These boats are either plain dug-outs, with or without outriggers, or regularly built by planks tightly laced and well caulked to an excavated keel.
The canoes are skilfully built of planks sewn together and caulked.
This consists of a heavy cast iron ring, known as a wedging crib, or curb, also fitted together in segments, which is lodged in a square-edged groove cut for its reception, tightly caulked with moss, and wedged into position.
The joints are packed or caulked with tow, smeared with a mixture of white and red lead.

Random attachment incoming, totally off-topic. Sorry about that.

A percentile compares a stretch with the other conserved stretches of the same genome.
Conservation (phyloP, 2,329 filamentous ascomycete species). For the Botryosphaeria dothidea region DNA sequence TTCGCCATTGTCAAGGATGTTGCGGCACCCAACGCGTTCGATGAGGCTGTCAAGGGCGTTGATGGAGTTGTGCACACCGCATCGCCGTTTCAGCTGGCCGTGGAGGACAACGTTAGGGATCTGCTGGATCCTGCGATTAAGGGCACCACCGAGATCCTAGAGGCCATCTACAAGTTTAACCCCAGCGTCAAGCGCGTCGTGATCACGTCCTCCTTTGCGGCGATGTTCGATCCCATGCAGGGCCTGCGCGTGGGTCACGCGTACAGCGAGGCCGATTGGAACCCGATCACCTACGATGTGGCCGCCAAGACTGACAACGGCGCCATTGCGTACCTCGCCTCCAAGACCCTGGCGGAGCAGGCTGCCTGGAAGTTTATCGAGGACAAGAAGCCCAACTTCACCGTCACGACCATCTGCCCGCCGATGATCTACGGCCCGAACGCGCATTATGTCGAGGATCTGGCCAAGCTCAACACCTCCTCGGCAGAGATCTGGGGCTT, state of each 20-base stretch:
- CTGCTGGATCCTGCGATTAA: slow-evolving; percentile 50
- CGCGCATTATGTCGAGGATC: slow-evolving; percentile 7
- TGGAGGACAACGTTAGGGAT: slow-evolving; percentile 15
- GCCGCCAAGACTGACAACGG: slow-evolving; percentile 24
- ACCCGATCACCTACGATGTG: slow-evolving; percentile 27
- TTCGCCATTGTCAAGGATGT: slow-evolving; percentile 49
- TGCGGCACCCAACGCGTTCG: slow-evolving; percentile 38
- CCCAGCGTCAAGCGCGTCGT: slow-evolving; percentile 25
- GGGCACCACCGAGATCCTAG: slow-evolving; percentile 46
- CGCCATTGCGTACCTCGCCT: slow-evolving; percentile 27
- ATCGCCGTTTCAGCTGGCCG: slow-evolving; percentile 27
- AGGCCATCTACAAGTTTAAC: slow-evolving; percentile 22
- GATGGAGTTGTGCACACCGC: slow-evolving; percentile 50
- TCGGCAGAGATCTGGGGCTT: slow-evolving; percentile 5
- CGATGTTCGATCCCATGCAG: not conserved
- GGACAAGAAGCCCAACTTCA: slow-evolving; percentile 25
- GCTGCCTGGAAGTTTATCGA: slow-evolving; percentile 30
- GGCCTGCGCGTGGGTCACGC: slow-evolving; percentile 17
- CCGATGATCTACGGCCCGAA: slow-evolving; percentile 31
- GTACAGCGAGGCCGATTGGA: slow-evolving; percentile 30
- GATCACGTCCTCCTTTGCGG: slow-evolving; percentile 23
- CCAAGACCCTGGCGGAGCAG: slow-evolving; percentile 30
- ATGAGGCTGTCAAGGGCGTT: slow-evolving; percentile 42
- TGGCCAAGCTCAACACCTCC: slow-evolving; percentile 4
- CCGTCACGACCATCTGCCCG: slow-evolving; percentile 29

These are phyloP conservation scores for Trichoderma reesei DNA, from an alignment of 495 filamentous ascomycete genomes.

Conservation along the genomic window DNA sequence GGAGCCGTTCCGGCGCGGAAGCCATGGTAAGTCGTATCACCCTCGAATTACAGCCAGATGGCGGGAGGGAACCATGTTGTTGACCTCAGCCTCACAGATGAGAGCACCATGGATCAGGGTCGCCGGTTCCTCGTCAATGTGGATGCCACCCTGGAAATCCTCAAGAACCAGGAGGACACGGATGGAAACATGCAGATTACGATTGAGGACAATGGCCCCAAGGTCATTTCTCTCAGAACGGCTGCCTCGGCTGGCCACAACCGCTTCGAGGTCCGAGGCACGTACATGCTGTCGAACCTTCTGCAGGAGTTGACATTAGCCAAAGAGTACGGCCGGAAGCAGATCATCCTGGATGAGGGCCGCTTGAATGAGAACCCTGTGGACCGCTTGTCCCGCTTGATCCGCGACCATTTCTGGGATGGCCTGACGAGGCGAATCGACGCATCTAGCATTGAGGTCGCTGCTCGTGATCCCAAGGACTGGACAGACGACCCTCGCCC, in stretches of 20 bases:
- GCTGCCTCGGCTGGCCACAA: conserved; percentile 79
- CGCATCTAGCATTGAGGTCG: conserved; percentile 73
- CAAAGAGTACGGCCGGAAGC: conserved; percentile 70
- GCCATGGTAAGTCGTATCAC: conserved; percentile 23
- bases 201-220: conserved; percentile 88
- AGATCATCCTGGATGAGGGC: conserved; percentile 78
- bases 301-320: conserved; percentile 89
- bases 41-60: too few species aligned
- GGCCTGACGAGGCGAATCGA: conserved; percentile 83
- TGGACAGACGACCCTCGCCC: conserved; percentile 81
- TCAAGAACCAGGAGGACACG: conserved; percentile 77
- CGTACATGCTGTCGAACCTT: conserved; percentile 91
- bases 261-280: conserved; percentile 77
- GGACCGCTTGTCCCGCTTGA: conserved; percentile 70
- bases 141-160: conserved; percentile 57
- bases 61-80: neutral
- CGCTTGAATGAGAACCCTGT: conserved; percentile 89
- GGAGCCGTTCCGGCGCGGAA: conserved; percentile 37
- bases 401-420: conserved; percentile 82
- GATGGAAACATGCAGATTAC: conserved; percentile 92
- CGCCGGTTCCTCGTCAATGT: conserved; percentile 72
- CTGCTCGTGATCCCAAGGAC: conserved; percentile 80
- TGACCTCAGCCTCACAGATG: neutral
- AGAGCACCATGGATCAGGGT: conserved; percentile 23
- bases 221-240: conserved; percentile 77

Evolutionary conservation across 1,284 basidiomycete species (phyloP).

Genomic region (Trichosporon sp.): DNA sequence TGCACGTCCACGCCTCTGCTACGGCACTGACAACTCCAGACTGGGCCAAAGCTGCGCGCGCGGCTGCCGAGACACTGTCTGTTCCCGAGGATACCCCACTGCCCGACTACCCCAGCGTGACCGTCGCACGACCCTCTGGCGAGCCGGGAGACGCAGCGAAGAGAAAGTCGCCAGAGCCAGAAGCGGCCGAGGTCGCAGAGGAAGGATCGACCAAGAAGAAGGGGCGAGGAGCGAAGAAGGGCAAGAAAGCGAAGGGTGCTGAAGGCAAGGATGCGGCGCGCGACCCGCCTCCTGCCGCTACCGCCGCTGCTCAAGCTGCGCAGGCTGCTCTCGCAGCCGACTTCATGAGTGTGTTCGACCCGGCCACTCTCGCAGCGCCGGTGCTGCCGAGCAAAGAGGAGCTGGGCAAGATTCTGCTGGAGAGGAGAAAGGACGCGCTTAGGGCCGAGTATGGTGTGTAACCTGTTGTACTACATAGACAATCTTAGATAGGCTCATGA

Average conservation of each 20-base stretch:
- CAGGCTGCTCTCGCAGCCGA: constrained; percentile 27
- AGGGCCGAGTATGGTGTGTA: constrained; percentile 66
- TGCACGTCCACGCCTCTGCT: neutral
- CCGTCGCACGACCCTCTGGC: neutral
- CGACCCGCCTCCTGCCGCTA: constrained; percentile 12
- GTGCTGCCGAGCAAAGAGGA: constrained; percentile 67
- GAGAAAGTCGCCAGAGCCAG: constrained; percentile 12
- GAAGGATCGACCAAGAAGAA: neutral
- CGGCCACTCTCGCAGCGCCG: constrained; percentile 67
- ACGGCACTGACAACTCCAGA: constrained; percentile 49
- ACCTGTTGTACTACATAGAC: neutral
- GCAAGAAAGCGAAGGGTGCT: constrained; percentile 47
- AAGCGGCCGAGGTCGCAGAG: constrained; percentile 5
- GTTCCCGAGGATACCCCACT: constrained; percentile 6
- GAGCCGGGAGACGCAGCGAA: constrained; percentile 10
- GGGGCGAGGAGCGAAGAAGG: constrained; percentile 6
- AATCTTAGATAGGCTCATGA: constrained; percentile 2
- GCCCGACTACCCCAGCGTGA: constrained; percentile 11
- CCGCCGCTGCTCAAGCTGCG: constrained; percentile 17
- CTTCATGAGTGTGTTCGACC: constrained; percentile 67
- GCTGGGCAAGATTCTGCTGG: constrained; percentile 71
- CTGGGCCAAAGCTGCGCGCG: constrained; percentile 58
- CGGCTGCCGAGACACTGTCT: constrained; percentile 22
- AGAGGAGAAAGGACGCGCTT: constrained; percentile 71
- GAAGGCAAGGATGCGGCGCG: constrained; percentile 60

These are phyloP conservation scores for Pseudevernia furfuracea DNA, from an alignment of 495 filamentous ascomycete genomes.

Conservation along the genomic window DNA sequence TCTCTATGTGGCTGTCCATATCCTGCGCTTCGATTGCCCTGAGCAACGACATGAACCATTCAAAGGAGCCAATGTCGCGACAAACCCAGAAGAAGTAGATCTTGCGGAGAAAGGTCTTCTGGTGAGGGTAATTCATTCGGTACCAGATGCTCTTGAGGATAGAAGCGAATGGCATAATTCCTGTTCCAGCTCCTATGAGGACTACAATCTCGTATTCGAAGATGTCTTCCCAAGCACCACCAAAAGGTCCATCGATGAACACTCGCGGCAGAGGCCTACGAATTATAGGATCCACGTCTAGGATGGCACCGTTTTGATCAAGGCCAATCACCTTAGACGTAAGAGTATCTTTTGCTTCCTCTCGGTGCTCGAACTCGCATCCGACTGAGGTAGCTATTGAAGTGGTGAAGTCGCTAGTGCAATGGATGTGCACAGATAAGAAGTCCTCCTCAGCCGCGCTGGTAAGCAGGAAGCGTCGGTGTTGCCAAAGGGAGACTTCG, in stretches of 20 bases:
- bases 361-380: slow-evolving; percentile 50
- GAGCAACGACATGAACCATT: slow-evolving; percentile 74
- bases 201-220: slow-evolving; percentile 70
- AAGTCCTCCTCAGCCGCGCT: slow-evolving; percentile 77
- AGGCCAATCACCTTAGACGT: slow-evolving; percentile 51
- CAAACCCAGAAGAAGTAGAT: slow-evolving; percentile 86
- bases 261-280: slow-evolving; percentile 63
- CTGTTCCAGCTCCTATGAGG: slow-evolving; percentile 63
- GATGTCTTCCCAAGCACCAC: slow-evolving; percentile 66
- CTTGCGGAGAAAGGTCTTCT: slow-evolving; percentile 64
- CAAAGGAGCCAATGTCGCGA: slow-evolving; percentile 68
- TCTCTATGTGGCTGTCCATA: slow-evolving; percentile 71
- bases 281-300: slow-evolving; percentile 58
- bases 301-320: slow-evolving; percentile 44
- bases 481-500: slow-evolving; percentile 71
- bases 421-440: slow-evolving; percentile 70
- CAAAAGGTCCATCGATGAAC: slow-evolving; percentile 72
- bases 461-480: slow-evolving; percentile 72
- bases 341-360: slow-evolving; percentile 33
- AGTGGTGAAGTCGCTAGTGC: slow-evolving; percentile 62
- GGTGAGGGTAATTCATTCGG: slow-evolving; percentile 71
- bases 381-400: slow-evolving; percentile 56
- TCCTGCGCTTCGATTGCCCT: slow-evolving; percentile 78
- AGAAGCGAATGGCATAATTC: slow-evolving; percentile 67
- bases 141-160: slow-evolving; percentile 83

The materials required are iron borings, sal-ammoniac and sulphur; these are mixed together, moistened with water, and rammed into the socket, which is previously half filled with yarn, well caulked.
caulked the seams of the Caird.
caulked with moss.
In the 19th century, fishermen still caulked (filled the gaps in) their boats with a mixture of pine tar and moss.
These vessels were made of planks well fitted and sewn together, the joints being caulked and pitched.'
The word usage examples above have been gathered from various sources to reflect current and historial usage. They do not represent the opinions of YourDictionary.com.